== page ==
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27/06/2024 - 11:15

Reykjanes Volcanic Belt Awakens from an 800-Year Slumber

Reykjanes Volcanic Belt Awakens from an 800-Year Slumber - Available at University of Iceland

"Comparing the current events in Reykjanes with the historical eruptions on the Reykjanes Peninsula strongly indicates that the Reykjanes Volcanic Belt (RVB) has awakened from an approximately 800-year-long sleep, and a new eruption period has begun. This could last for decades, if not centuries," says Þorvaldur Þórðarson, professor of volcanology and petrology at the University of Iceland, one of the authors of a new scientific article on the eruptions in Reykjanes.

The article was published recently in the scientific journal Terra Nova. Co-authors include Ármann Höskuldsson, research professor in volcanology, and William M. Moreland, postdoctoral researcher, both at the University of Iceland, along with an international team of scientists from Uppsala University (Sweden), the Academy of Sciences of the Czech Republic, and the universities of Oregon (Eugene) and California (San Diego).

This team has been researching the eruptions and seismic activity accompanying the ongoing disturbances on the Reykjanes Peninsula, beginning in 2019, particularly in the area covering Svartsengi, Fagradalsfjall, and Krýsuvík.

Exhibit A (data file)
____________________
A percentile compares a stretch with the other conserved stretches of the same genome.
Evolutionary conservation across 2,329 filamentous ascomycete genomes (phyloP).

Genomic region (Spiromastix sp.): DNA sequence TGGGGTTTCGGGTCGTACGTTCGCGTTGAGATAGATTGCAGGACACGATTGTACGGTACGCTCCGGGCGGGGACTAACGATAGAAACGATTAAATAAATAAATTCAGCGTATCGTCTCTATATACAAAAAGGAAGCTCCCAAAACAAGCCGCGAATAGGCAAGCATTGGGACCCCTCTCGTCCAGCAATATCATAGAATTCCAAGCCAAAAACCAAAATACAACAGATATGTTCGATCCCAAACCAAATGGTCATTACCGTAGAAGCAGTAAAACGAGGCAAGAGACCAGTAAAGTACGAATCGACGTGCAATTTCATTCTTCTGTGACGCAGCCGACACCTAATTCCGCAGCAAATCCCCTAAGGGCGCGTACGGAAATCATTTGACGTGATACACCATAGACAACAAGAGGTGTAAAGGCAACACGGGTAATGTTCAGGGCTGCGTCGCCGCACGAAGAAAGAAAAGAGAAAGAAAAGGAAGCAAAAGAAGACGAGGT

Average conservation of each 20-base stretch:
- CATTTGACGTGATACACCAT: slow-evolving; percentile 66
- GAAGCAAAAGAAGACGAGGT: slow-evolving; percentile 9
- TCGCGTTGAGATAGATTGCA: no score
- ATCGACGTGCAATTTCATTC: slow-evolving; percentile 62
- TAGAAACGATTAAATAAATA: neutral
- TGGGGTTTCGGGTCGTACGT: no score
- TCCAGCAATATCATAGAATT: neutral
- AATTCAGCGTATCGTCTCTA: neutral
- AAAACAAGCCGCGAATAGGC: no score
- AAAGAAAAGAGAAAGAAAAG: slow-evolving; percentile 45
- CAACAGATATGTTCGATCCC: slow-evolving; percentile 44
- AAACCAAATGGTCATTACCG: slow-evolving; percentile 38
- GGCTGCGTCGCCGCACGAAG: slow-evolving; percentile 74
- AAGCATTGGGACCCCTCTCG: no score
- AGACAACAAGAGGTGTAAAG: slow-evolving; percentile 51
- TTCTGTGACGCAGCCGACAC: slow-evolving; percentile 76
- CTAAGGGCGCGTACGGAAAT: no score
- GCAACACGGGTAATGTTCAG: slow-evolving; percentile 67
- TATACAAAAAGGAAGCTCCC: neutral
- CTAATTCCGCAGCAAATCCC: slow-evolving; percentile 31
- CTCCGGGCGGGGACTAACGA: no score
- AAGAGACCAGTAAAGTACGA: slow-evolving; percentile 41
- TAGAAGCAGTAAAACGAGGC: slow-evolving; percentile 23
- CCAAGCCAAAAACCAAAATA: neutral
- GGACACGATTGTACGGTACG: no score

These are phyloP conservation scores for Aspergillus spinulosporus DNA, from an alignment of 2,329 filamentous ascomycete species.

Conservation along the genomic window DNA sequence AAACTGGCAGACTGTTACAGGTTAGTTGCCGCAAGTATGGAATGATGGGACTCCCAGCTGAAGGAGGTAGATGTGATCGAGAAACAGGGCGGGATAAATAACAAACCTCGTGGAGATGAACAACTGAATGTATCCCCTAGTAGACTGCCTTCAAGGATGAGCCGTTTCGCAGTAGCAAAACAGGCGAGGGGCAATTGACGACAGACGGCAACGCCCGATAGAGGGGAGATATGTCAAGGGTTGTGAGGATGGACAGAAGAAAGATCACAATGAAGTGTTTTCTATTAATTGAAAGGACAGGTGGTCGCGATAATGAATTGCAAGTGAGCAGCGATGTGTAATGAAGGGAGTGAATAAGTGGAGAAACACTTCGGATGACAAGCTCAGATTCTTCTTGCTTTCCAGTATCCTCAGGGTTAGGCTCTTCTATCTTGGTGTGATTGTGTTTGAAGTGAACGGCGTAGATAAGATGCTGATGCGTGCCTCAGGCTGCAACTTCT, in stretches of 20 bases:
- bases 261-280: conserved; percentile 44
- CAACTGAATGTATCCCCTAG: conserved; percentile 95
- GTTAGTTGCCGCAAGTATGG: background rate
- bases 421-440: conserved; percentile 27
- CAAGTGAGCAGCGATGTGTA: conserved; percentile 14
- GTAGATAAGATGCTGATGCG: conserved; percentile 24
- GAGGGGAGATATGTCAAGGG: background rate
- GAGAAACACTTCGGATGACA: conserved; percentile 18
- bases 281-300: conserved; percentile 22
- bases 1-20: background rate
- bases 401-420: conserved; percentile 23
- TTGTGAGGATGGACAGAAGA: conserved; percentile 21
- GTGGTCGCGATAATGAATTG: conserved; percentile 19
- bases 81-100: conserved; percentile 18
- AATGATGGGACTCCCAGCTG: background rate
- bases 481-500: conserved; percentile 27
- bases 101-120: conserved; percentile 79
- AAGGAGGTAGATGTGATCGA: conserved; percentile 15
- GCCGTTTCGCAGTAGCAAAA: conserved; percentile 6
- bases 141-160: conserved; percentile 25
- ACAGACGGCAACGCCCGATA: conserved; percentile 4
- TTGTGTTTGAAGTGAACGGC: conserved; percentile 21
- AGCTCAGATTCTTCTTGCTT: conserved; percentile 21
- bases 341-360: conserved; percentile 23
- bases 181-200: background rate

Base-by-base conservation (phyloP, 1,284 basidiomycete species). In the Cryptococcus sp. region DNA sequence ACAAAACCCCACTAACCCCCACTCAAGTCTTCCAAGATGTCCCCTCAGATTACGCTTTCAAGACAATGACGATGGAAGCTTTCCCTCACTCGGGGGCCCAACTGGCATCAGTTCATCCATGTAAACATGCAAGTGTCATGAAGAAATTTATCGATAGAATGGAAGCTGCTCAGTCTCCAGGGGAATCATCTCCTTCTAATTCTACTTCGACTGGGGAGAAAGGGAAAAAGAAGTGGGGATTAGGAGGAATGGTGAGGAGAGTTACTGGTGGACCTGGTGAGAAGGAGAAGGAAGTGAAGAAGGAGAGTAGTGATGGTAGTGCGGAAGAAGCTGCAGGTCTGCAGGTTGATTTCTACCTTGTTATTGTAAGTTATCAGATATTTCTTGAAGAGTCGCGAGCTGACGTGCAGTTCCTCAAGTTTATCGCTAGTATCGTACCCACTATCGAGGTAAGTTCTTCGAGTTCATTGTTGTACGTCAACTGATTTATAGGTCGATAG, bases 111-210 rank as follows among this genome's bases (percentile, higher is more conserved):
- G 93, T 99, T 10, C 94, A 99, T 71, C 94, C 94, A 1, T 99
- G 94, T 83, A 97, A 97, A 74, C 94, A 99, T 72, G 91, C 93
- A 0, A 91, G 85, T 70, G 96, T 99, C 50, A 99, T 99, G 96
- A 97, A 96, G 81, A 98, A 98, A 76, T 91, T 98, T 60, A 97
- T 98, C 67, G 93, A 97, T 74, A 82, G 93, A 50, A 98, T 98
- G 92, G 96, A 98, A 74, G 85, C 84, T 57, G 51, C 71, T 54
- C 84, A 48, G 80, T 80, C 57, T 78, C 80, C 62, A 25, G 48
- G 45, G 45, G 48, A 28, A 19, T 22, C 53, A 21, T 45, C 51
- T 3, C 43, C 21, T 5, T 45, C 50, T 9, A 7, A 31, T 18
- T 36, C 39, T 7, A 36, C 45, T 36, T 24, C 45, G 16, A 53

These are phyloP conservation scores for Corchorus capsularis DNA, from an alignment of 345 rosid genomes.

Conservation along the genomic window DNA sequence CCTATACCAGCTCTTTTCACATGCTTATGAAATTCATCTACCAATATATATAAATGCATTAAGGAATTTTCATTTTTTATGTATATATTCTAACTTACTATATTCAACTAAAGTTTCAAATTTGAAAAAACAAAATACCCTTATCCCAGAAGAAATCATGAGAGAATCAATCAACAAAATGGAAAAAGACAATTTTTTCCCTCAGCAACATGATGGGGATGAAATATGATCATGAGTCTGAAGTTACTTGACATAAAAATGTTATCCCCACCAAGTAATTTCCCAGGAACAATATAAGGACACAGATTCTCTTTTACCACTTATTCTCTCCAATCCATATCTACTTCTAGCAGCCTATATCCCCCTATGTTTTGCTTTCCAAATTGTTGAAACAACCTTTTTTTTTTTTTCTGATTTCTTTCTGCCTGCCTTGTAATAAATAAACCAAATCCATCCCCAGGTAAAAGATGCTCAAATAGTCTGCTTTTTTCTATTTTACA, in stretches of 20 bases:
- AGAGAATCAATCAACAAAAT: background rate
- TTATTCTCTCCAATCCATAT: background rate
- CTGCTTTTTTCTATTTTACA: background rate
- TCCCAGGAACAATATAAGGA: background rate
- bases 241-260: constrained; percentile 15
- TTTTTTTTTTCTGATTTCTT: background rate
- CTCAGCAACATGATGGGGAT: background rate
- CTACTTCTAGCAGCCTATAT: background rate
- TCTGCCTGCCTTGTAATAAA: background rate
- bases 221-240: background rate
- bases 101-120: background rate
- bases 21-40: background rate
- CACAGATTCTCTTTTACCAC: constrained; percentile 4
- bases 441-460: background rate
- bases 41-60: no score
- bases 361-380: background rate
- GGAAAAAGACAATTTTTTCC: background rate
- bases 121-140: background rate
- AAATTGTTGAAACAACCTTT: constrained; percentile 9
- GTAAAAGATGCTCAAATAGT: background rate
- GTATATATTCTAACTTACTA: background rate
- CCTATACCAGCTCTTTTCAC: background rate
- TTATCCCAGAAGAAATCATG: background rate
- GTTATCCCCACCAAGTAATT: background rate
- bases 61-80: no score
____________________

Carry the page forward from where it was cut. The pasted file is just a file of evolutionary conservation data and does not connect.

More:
Þorvaldur notes that these disturbances have caused significant damage on the Reykjanes Peninsula, including the evacuation of Grindavík, where the inhabitants' future remains uncertain. "The research utilises measurements of seismic activity and the chemical composition of the erupted lava to analyse the geological processes and phenomena causing these events."

Eruption period likely to last the next 400 years or so

The scientists’ article states that eruptions in Iceland occur every three to five years on average, but the force, size, and duration of these events vary greatly. Basalt eruptions within central volcanoes are typically smaller and last a short time; from days to weeks. However, basalt eruptions along kilometre to tens-of-kilometre-long fissures and/or crater rows within fracture swarms can produce lava flows covering tens to hundreds of square kilometres, lasting months, years, or in some cases, decades.

"In the last four thousand years, the eruption belts of the RVB have produced eruptions in three well-defined eruption periods, each lasting about 400 years. Between these periods, there are about 800 years with no eruptions. The last eruption period ended with the eruptions at Eldvörp (e. fire launchers), Illahraun (e.  Bad Lava), and Arnasetur (e.  eagle´s nest) in 1240, about 800 years ago. These eruptions were part of the so-called Reykjanes Fires (Reykjaneseldar), a series of about 10 eruptions on the western Reykjanes Peninsula and in the sea off Reykjanes from 1210 to 1240. The disturbances and volcanic activity we have witnessed in the last five years likely mark the beginning of a new eruption period on the Reykjanes Peninsula; a period that will probably be with us for the next 400 years or so. This activity has and will continue to impact our daily lives and can cause significant disruptions and damage to vital infrastructure, such as power plants, airports, and urban areas," says Ármann Höskuldsson.